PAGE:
G. I. Taylor

Sir Geoffrey Ingram Taylor OM FRS HFRSE (7 March 1886 – 27 June 1975) was a British physicist and mathematician, and a major figure in fluid dynamics and wave theory. His biographer and one-time student, George Batchelor, described him as "one of the most notable scientists of this (the 20th) century".[4][5][6][7]

Sir Geoffrey Ingram Taylor
G I Taylor
Born7 March 1886
Died27 June 1975 (aged 89)
NationalityBritish
Alma materTrinity College, Cambridge
Known forTaylor's dislocation
Taylor cone
Taylor scraping flow
Taylor dispersion
Taylor number
Taylor–Couette flow
Taylor–Goldstein equation
Rayleigh–Taylor instability
Taylor–Proudman theorem
Taylor–Green vortex
Saffman–Taylor instability
Taylor microscale
Taylor column
Taylor–Caulfield instability
Taylor–Culick flow
Taylor–Dean flow
Taylor's decaying vortices
Taylor-Melcher leaky dielectric model
AwardsKnight Bachelor
Royal Medal (1933)
Copley Medal (1944)
Order of Merit
Symons Gold Medal (1951)
Wilhelm Exner Medal (1954)
De Morgan Medal (1956)
Timoshenko Medal (1958)
Franklin Medal (1962)
FRS[1]
Theodore von Karman Medal (1969)
Scientific career
FieldsPhysics
Mathematics
Fluid mechanics
Fluid dynamics
Solid mechanics
Wave theory
Academic advisorsJ. J. Thomson[2][3]
Doctoral studentsGeorge Batchelor
Philip Drazin
Albert E. Green
Francis Bretherton

Early life and education

Taylor was born in St. John's Wood, London. His father, Edward Ingram Taylor, was an artist, and his mother, Margaret Boole, came from a family of mathematicians (his aunt was Alicia Boole Stott and his grandfather was George Boole). As a child he was fascinated by science after attending the Royal Institution Christmas Lectures, and performed experiments using paint rollers and sticky-tape. Taylor read mathematics and physics at Trinity College, Cambridge from 1905 to 1908. Then he obtained a scholarship to continue at Cambridge under J.J. Thomson.

Career and research

Taylor is best known to students of physics for his very first paper,[8] published while he was still an undergraduate, in which he showed that interference of visible light produced fringes even with extremely weak light sources. The interference effects were produced with light from a gas light, attenuated through a series of dark glass plates, diffracting around a sewing needle. Three months were required to produce a sufficient exposure of the photographic plate. The paper does not mention quanta of light (photons) and does not reference Einstein's 1905 paper on the photoelectric effect, but today the result can be interpreted by saying that less than one photon on average was present at a time. Once it became widely accepted ca. 1927 that the electromagnetic field was quantized, Taylor's experiment began to be presented in pedagogical treatments as evidence that interference effects with light cannot be interpreted in terms of one photon interfering with another photon—that, in fact, a single photon must travel through both slits of a double-slit apparatus. Modern understanding of the subject has shown that the conditions in Taylor's experiment were not in fact sufficient to demonstrate this, because the light source was not in fact a single-photon source, but the experiment was reproduced in 1986 using a single-photon source, and the same result was obtained.[9]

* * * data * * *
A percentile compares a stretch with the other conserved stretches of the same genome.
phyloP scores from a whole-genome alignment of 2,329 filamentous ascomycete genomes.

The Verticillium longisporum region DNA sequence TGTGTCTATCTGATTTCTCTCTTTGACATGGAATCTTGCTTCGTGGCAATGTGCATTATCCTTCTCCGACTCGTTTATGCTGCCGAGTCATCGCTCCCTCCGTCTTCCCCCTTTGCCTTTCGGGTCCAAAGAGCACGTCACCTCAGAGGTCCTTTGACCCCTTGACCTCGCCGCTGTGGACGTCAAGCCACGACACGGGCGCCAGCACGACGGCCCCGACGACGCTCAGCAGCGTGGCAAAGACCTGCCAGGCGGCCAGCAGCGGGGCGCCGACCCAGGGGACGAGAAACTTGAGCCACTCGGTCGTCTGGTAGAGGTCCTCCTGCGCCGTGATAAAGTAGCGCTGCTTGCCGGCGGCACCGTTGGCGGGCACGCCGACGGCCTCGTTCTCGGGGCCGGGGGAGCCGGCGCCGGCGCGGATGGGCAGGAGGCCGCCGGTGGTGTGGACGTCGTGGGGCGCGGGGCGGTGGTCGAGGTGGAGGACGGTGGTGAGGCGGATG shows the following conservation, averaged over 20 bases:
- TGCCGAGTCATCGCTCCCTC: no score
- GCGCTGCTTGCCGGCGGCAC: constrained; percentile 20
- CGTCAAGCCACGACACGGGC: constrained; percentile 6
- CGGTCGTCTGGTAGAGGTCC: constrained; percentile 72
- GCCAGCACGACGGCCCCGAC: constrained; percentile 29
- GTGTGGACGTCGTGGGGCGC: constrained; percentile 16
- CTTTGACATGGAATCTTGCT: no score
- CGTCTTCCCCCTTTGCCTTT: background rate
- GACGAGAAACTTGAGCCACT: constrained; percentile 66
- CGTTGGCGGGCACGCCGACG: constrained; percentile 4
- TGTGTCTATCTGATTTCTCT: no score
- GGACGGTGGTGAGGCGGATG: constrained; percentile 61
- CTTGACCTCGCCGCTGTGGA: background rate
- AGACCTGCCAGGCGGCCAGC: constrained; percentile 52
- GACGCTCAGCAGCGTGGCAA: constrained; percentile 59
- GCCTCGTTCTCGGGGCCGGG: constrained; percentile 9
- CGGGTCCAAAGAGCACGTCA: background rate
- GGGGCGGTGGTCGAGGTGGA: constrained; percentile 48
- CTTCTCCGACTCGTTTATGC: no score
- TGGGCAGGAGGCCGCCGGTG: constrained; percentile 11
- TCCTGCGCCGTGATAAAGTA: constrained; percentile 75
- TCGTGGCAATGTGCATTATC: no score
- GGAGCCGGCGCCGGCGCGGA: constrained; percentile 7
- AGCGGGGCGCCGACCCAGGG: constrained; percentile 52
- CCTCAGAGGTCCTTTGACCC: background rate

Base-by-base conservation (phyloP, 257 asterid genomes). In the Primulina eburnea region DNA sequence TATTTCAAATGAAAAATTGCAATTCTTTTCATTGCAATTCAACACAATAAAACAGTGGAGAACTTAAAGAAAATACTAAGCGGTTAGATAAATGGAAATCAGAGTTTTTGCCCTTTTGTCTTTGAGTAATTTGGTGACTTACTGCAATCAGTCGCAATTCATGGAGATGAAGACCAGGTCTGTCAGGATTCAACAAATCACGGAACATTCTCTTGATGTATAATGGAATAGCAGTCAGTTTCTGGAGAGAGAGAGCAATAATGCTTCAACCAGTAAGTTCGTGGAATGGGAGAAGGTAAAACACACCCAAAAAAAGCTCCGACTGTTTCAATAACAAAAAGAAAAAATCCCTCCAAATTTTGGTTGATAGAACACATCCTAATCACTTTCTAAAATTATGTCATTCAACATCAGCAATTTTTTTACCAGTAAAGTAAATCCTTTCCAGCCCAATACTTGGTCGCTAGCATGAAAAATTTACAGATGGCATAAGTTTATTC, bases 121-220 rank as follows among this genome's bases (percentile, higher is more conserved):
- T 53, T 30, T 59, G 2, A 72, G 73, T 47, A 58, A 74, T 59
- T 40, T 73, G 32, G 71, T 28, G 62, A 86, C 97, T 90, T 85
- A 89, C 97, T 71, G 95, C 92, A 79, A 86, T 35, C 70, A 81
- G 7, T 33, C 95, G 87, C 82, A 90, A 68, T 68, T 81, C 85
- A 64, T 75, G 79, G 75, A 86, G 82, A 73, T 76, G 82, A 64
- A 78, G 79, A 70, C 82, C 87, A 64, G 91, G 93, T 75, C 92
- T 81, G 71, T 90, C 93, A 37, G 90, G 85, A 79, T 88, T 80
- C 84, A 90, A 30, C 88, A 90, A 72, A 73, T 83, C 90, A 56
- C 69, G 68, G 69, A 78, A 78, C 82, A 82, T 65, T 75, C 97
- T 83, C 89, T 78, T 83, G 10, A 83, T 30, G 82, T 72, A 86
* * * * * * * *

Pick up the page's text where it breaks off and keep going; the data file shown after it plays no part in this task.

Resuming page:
He followed this up with work on shock waves, winning a Smith's Prize. In 1910 he was elected to a Fellowship at Trinity College, and the following year he was appointed to a meteorology post, becoming Reader in Dynamical Meteorology. His work on turbulence in the atmosphere led to the publication of "Turbulent motion in fluids",[10] which won him the Adams Prize in 1915.

In 1913 Taylor served as a meteorologist aboard the Ice Patrol vessel Scotia, where his observations formed the basis of his later work on a theoretical model of mixing of the air. At the outbreak of World War I, he was sent to the Royal Aircraft Factory at Farnborough to apply his knowledge to aircraft design, working, amongst other things, on the stress on propeller shafts. Not content just to sit back and do the science, he also learned to fly aeroplanes and make parachute jumps.

After the war Taylor returned to Trinity and worked on an application of turbulent flow to oceanography. He also worked on the problem of bodies passing through a rotating fluid. In 1923 he was appointed to a Royal Society research professorship as a Yarrow Research Professor. This enabled him to stop teaching, which he had been doing for the previous four years, and which he both disliked and had no great aptitude for. It was in this period that he did his most wide-ranging work on fluid mechanics and solid mechanics, including research on the deformation of crystalline materials which followed from his war work at Farnborough. He also produced another major contribution to turbulent flow, where he introduced a new approach through a statistical study of velocity fluctuations.